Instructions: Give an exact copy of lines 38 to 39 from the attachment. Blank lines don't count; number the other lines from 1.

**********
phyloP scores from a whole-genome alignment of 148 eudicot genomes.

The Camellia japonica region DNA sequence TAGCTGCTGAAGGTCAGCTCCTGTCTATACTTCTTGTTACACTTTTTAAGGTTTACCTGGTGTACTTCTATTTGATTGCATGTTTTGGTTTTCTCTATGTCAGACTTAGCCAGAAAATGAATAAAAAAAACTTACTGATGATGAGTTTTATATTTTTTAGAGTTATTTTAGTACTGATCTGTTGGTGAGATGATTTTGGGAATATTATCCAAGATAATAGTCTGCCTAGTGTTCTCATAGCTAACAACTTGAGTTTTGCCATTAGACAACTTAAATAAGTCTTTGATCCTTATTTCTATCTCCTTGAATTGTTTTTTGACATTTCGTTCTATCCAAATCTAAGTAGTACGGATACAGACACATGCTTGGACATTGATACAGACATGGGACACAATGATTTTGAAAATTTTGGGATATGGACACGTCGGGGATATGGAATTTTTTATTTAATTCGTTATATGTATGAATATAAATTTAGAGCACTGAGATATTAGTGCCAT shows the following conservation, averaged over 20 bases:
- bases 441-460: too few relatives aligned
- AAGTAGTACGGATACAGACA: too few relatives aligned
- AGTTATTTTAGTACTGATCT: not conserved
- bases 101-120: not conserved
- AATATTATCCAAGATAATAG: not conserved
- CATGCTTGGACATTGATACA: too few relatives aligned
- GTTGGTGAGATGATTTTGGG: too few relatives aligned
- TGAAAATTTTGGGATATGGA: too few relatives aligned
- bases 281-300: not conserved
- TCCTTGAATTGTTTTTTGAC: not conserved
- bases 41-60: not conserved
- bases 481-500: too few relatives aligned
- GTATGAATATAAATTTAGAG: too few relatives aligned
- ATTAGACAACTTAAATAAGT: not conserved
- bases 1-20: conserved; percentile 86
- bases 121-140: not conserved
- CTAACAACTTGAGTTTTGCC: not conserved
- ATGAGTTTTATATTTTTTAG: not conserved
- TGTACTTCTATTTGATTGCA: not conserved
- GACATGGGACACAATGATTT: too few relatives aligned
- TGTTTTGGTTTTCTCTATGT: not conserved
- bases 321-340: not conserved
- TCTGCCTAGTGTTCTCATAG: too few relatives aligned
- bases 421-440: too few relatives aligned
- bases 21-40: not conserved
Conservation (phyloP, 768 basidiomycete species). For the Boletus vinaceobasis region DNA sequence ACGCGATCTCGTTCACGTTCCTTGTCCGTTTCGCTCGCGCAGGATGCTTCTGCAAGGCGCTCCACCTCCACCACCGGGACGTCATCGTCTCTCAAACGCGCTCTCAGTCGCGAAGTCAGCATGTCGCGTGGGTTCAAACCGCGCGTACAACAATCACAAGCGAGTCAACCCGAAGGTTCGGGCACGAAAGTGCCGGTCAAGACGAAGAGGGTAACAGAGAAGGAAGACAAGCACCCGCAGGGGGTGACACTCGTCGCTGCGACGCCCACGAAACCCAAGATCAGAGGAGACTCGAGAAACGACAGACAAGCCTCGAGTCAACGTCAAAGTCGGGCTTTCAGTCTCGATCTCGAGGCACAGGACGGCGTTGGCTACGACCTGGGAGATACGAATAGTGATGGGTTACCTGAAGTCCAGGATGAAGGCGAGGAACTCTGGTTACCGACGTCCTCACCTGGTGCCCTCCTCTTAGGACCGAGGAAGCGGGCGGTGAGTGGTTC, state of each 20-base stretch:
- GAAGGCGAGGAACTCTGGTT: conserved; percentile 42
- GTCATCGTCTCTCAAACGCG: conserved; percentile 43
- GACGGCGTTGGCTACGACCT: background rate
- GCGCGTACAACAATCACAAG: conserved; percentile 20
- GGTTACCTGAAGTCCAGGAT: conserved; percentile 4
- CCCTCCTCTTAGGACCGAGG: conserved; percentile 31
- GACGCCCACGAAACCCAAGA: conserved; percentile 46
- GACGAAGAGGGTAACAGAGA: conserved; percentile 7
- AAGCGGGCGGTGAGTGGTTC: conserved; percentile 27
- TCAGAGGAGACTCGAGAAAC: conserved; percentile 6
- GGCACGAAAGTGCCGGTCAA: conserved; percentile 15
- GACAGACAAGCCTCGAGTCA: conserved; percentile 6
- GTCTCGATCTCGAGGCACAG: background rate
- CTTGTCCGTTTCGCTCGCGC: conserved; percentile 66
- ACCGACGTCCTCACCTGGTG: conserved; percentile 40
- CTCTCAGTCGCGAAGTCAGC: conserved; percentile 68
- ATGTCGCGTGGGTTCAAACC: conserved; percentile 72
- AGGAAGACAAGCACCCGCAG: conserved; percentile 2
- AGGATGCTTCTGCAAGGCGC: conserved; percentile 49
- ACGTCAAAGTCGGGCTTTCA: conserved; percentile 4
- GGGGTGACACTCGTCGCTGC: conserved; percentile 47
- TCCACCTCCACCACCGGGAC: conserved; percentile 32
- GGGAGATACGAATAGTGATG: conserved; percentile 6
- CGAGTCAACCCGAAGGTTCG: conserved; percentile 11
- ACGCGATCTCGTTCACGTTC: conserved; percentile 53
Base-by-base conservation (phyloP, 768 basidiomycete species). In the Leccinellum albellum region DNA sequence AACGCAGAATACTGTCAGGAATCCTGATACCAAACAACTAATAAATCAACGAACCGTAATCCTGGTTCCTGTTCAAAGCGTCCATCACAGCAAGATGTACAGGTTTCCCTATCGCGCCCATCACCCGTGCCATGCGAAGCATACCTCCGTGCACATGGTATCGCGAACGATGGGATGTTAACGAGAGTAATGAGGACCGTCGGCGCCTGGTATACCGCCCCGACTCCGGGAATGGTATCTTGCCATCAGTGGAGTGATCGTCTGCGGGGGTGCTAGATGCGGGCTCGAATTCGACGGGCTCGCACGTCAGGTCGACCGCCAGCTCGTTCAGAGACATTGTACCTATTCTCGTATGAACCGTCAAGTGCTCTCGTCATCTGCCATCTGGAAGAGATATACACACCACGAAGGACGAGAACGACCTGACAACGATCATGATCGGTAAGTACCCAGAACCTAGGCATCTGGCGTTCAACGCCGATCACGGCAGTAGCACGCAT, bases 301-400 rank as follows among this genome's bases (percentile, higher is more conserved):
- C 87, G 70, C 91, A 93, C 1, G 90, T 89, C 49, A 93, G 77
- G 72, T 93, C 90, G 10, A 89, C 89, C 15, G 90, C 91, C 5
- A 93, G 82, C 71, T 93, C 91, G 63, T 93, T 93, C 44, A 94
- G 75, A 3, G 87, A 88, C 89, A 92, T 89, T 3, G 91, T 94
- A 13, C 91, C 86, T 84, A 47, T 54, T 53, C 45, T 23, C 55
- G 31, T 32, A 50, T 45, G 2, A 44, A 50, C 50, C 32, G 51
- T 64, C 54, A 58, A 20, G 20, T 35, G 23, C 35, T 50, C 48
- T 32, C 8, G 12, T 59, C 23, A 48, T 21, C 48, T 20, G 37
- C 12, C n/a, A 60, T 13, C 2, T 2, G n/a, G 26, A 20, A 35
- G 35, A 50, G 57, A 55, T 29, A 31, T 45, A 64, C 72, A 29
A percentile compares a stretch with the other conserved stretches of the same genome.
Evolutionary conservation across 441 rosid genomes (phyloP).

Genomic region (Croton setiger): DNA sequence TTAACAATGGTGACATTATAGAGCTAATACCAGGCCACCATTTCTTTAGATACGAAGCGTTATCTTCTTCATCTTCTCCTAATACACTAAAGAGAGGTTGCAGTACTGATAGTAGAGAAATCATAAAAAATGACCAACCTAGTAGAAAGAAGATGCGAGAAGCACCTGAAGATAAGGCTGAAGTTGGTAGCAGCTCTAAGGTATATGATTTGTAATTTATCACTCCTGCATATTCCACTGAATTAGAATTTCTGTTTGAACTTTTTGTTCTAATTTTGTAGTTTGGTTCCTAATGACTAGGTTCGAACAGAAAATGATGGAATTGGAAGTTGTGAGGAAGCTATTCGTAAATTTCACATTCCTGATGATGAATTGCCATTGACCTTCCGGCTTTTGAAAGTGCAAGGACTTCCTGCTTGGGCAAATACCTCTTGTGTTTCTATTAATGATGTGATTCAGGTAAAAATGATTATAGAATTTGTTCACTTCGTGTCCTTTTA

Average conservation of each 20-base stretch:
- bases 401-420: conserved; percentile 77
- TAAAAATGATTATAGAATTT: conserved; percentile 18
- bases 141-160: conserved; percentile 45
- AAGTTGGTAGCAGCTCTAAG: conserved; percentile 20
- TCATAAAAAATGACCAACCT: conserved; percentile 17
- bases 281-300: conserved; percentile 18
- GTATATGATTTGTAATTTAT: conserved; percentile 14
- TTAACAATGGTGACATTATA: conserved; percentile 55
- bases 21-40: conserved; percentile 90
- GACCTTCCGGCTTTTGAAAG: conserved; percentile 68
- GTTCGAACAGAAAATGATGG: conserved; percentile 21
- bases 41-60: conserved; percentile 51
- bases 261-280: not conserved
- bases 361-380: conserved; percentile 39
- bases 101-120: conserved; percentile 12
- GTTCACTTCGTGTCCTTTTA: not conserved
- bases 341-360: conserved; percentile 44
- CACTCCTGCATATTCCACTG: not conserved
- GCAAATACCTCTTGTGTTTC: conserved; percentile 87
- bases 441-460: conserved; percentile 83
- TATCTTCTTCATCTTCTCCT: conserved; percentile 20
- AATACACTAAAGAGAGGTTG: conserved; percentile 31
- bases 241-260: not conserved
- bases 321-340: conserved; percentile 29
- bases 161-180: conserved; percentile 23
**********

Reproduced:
- TCAGAGGAGACTCGAGAAAC: conserved; percentile 6
- GGCACGAAAGTGCCGGTCAA: conserved; percentile 15